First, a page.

Sports and Family: Digging Through the Connections

I’ve been continuing my research into sports culture, and trying to learn more about the psychology behind sports and sports fandoms. One of the areas that has come up quite frequently in my research so far is the significance of family with regards to sports. In my blog post on Sports, Language, and Culture, I discussed how several people I’d spoken with described a connection between being a sports fan and their family life. Some said that discussing sports was the best way they had to communicate with family members they otherwise had trouble connecting with. Others said that sports create a family bonding experience, giving them something to share and pass on to each other. In my online interview with Alexander Pierce, he even said that no matter how many issues he might have relating to his dad, sports always gave them a common ground with which to bridge any gaps.

As an outsider to sports culture, a lot of these ideas were foreign to me. I never experienced this family connection with sports, and my dad never really got me involved in sports as a kid. My dad and I attended one baseball game together, and since I showed no interest in it, he didn’t pressure me into any further involvement. But my dad isn’t really someone I would describe as a sports fan. He never seemed to have that passion to begin with, so there was nothing to pass down.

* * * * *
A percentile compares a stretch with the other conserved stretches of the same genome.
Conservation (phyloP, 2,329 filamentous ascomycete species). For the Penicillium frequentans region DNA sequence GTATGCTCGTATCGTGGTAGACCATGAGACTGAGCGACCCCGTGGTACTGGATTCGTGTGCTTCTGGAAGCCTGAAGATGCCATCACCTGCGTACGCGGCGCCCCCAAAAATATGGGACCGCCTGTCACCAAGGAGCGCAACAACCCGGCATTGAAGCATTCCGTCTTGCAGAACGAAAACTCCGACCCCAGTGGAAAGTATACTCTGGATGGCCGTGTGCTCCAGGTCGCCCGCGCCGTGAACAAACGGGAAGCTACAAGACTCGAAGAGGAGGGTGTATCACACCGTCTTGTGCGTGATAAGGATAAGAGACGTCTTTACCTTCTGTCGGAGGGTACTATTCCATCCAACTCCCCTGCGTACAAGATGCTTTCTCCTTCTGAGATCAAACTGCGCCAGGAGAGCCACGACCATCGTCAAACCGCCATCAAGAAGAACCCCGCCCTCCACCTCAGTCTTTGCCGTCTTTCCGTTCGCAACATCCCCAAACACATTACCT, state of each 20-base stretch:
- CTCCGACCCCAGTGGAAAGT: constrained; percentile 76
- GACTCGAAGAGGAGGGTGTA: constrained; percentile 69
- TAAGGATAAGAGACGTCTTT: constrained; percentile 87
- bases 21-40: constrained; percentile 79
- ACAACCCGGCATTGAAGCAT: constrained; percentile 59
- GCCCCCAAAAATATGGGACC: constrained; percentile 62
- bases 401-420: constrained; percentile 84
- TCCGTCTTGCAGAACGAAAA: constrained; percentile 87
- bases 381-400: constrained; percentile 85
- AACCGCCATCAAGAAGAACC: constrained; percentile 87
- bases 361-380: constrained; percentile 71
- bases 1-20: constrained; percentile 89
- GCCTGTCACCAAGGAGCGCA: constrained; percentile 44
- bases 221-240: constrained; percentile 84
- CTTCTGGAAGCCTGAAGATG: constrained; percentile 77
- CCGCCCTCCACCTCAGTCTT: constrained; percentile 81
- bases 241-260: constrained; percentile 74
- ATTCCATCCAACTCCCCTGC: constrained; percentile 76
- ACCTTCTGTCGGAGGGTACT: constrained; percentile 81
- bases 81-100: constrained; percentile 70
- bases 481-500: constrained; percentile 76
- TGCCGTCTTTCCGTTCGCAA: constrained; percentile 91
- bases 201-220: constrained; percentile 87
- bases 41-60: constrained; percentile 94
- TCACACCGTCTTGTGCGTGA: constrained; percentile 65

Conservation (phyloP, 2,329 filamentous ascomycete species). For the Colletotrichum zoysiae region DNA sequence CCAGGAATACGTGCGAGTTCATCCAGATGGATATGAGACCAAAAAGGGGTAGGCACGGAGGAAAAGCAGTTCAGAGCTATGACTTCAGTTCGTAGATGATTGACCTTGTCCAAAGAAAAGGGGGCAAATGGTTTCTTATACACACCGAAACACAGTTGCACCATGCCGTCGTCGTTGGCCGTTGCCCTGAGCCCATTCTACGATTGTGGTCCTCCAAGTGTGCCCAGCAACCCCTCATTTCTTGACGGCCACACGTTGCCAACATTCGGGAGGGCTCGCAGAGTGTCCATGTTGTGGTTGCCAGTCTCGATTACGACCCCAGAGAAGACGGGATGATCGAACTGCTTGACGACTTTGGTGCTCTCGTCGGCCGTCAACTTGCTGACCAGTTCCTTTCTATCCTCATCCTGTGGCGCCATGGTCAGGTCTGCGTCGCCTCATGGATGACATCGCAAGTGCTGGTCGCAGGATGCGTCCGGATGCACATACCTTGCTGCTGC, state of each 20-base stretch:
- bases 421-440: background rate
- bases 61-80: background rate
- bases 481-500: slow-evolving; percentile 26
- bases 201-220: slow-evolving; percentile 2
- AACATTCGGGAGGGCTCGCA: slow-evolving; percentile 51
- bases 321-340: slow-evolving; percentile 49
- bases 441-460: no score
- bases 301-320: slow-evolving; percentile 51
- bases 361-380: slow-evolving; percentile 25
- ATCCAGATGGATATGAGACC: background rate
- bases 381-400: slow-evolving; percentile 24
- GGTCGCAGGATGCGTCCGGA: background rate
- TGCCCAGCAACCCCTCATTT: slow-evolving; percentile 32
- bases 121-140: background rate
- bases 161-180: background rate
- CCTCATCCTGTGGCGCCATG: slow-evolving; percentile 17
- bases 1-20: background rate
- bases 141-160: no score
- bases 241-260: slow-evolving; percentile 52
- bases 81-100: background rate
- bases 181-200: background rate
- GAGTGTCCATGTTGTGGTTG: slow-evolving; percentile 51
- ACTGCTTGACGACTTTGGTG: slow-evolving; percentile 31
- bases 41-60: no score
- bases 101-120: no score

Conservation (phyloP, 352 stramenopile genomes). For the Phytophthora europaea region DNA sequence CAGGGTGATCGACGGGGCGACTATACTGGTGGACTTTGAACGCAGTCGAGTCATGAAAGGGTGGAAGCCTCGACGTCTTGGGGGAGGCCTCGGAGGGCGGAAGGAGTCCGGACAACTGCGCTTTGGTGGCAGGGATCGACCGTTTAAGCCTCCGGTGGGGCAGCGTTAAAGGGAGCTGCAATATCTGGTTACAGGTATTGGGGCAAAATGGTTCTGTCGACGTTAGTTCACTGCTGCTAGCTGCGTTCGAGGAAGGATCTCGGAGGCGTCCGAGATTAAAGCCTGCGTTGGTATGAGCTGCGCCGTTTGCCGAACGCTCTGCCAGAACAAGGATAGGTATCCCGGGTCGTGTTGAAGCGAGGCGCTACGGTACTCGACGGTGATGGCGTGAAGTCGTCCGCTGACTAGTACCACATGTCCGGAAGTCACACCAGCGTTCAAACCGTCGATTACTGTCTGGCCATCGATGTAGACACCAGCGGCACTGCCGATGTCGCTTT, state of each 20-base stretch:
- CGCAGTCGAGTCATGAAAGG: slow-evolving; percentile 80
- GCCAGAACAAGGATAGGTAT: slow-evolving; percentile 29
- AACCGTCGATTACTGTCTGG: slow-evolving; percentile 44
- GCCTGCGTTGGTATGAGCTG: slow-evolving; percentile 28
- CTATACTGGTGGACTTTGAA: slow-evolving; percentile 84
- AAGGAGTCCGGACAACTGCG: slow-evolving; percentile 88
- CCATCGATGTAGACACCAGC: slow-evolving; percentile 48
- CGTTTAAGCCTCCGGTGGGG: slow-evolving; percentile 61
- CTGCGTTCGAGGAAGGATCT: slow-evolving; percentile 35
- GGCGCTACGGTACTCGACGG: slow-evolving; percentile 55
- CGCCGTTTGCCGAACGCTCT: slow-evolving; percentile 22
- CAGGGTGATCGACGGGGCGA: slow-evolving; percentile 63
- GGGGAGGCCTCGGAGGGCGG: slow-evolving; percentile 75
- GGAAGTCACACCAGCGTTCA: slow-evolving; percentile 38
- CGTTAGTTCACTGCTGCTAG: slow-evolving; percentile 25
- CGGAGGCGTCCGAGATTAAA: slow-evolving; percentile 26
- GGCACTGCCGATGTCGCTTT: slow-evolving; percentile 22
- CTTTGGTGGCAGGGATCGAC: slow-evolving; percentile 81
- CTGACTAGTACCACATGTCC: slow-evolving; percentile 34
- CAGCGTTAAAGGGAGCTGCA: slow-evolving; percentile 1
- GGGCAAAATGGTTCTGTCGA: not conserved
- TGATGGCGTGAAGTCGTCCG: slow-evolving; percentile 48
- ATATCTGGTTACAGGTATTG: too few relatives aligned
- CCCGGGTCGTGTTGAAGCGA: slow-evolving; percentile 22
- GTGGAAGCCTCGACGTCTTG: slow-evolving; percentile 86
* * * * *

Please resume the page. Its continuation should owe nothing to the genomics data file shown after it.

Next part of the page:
This led to me questioning whether being a sports fan is an inherited trait. I did some research into sports and family culture, and came up with some interesting articles.

The first is “The Significance of Family Culture for Sports Participation,” by Sharon Wheeler. The article researched sports participation with a focus on health, which was an angle I hadn’t considered in depth, but which came up during my trip to the Flyers vs Blackhawks hockey game, where I was given a pamphlet about the importance of exercise for your health. Wheeler’s article described “a decline in physical activity participation” as being one of the key causes of obesity in Western cultures, and said that “sport is often viewed as a suitable vehicle for tackling the ‘health crisis’, not least because the supposed health benefits gained from participation can be experienced across all socio-demographic groups” (p. 235). But her article raised the question of what factors will influence sports participation, since those factors will therefore have an indirect influence on people’s health.

According to Wheeler, “research indicates that since the 1970s there has been a clear trend towards increased participation in sport among both young people and adults across Europe and worldwide” (p. 236). Research also shows that race, class, and gender are determining factors in whether an individual will participate in sports. For example, the article explained that males play sports more often than females, people from better economic backgrounds play more often than those from underprivileged ones, and white adults are more likely to play sports than are minorities. People are also likely to participate less the older they get, particularly after high school and college.

These differences, however, all seem to stem from an individual’s childhood. The article explains that most of the factors that determine whether someone will participate in sports are set during childhood (p. 237), which led to the theory that family culture may be a decisive variable in that determination. To test this theory, the researchers interviewed several families with children who were active in sports. They found that “it was clear that the parents in this study had a significant influence on their children’s sports